In an environment where pedigree often carries weight, such as early-round draft choices in the American Hockey League, those without it can often be overlooked.
There is no overlooking undrafted Condors rookie Cameron Hebig. Nine games into his professional career, Hebig is tied atop the Condors points standings with veteran Brad Malone (10) and is the AHL rookie leader in power play goals (five) and points (seven).
Not bad for a guy who was twice passed over in his junior draft years, then missed an entire season due to injury before finally finding his game in his over-age year with 90 points (41 goals, 49 assists) in 66 games.
“It’s been a lot of fun so far,” Hebig of Saskatoon, Saskatechewan said of his first month of pro play. “It’s a lot different (than junior). Faster, bigger, more skilled guys. I’m trying to play with confidence and get better each day.”
Looking to add young forwards to a pool that had pretty much dried up the last couple of years, the Edmonton Oilers signed Hebig to an entry level contract last December.
Condors coach Jay Woodcroft, who was an assistant with the Oilers last year, admitted he had no background on Hebig heading into his new job.
“I didn’t know anything about him coming into the season,” Woodcroft said. “I watched him in development camp and he stood out. In rookie camp, his skating and positional awareness stood out.”
But the question remained: could Hebig compete and be effective at the AHL level?
The early answer is a resounding yes.
His power play prowess has helped the Condors become the third-best team in the league, connecting 28.2 percent of the time.
“I’m getting an opportunity and trying to make the most of it,” Hebig, 21, said. “I”m the middle man right now and have a shot-first mentality: get shots through, get shots on net, go in and retrieve it (if not successful) and do it again.
“Getting an opportunity on the power play, you want to make the most of it. I want to keep my spot on it.”
While Hebig stands out on the power play, Woodcroft said he’s more than just a specialist.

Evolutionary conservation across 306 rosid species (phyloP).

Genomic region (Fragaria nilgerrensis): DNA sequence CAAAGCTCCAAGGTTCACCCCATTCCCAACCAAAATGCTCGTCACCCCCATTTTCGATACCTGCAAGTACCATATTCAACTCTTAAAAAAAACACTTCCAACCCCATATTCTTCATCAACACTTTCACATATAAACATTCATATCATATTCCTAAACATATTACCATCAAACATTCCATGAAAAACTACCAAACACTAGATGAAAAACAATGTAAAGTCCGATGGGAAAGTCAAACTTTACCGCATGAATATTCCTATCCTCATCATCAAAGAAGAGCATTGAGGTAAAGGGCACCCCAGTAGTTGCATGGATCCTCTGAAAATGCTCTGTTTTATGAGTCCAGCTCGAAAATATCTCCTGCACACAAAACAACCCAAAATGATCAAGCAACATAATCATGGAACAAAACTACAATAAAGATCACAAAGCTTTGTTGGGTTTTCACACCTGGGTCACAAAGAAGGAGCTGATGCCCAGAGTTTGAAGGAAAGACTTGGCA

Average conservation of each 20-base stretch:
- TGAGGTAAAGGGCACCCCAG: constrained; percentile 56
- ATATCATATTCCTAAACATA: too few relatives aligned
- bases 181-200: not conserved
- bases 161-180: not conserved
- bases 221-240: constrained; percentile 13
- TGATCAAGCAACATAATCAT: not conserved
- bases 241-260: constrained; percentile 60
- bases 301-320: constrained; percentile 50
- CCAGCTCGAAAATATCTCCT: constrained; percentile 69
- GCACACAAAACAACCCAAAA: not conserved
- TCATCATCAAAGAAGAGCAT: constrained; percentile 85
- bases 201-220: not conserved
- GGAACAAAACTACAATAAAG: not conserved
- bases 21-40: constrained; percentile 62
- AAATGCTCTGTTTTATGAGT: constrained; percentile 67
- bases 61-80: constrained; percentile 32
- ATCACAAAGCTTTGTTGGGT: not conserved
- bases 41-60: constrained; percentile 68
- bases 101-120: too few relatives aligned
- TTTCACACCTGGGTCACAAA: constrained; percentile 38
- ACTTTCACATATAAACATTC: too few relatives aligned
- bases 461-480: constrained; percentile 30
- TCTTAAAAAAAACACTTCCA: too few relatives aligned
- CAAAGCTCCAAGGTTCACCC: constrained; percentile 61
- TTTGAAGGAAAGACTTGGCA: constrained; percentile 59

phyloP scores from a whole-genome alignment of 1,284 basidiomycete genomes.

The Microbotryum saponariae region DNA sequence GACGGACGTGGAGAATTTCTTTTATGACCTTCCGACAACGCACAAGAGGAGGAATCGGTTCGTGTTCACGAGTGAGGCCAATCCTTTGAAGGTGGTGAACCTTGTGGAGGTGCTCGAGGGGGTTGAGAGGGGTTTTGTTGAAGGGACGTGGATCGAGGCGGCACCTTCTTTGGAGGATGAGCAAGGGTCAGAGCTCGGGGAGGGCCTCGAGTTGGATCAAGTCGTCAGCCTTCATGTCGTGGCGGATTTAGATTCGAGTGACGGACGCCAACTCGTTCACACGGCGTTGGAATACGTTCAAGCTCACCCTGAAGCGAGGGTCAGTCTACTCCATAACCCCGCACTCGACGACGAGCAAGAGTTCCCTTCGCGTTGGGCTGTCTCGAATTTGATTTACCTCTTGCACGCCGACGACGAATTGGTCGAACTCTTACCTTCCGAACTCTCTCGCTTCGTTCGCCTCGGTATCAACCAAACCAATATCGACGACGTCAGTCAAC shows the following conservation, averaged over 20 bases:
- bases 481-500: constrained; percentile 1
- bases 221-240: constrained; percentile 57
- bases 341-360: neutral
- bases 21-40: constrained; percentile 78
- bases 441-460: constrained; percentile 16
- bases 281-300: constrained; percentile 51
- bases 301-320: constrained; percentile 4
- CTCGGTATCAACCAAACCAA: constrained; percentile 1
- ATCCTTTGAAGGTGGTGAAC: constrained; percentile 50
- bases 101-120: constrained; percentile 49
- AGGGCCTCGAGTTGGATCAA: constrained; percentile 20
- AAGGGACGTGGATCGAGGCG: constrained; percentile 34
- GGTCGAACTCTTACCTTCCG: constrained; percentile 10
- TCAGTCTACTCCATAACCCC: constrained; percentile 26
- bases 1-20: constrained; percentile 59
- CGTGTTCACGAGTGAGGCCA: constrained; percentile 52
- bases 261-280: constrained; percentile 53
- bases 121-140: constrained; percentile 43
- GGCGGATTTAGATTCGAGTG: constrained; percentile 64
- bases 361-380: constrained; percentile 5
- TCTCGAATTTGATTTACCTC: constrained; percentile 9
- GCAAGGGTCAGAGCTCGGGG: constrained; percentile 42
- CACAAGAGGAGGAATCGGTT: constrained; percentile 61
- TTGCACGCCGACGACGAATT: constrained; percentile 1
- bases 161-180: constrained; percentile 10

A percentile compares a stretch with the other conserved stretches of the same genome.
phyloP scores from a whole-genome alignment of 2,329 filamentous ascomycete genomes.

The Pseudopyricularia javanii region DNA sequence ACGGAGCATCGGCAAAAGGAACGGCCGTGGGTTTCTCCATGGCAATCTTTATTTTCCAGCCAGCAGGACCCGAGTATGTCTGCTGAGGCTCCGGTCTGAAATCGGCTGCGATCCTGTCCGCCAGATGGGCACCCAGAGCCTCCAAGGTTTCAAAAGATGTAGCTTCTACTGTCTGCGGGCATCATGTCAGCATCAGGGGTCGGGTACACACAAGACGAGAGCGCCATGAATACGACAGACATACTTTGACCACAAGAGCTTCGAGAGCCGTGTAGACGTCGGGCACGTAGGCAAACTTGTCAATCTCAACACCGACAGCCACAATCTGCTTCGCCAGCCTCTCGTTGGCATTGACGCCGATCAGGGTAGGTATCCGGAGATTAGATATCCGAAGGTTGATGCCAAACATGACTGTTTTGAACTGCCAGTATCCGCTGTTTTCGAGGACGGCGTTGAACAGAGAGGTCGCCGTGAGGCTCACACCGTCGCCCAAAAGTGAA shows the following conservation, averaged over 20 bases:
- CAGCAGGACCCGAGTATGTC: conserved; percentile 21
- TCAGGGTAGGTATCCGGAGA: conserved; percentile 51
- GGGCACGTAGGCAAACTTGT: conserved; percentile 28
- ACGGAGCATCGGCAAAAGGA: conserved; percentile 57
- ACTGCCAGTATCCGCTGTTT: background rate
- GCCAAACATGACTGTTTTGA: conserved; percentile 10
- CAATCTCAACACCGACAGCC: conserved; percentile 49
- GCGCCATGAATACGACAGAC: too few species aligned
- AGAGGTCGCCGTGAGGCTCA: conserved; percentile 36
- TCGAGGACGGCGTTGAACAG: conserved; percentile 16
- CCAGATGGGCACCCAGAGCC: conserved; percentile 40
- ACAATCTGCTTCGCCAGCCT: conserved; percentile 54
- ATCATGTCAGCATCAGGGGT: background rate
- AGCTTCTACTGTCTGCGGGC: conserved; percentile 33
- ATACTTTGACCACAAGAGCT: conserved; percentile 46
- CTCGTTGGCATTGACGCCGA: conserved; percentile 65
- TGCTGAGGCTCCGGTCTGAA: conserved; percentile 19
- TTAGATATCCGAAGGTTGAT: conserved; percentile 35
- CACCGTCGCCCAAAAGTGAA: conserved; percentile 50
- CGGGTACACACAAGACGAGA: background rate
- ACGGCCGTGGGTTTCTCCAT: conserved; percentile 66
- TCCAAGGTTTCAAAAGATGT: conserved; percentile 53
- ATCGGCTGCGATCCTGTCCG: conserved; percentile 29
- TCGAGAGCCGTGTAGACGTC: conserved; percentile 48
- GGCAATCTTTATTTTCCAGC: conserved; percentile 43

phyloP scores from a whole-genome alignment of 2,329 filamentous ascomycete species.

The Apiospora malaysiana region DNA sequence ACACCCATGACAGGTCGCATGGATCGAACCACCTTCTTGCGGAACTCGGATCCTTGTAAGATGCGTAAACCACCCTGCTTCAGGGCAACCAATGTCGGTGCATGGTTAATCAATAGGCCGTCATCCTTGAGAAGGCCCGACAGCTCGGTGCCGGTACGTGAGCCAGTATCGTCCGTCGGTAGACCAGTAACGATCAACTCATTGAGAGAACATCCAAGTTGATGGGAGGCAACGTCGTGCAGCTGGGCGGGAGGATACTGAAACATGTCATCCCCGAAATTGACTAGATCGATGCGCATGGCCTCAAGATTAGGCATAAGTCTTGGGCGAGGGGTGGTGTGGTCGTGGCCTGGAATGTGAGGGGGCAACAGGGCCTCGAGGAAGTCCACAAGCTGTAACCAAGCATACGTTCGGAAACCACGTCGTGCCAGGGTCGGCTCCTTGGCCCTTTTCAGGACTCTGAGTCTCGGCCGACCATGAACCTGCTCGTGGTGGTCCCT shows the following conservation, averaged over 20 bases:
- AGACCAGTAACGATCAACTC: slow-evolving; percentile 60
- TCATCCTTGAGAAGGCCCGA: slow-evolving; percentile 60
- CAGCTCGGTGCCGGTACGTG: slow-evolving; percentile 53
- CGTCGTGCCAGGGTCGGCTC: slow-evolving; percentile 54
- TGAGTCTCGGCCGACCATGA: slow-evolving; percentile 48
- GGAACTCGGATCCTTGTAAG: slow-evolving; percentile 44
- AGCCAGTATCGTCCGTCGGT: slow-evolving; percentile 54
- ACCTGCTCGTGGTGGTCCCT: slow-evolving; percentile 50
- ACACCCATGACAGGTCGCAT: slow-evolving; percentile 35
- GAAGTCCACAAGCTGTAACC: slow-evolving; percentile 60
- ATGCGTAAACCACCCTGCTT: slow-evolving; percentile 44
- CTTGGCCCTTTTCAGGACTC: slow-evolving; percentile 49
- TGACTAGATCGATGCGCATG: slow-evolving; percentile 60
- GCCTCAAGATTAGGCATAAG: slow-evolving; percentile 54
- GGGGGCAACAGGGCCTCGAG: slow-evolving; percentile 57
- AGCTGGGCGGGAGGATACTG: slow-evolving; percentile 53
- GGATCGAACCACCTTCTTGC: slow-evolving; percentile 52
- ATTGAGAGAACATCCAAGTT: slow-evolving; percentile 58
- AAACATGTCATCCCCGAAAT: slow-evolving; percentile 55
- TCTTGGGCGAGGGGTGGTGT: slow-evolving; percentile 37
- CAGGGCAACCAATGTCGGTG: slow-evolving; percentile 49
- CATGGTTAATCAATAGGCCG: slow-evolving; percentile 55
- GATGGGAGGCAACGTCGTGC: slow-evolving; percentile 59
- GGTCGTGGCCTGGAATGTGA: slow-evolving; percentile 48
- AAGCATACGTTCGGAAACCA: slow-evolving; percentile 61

“We revealed in training camp that, as a coaching staff, we would make decisions based on what we’re seeing (not pedigree),” Woodcroft said. “He is 100 percent every day. He has found a way to play a 200-foot game. He’s playing in every situation: power play, penalty kill, five-on-five. He’s a trusted player.”
Hebig said he’s taken what he learned in a trying junior career and is applying that as a pro.
“When I was 17, I didn’t play to my full potential and I think that motivated me to come back hard,” he said. “It showed how hard I have to work. I just used it as motivation.”
He put up better numbers the next year but again went undrafted. Then came his 19-year-old season, where he never played a game due to an injury in training camp.
“It was a tough year, sitting out,” he said. “But I put that behind me and just tried to took the the positive. I learned a lot and worked really hard to get back.”
When the Oilers came calling, he was ready to sign.
“My agent and I talked about it and I thought it was an awesome opportunity,” Hebig said. “I was so thankful but there’s a lot more work to do.”
Woodcroft said Hebig, who had a five-game point scoring streak snapped on Saturday night, is doing all he can to better himself.
“He’s a player that puts a lot of time and effort into growing his game every day,” Woodcroft said. “It could be the way he competes, the way he takes care of his body, the way he rests. He is hungry to play the game at the highest level and is giving himself every opportunity.”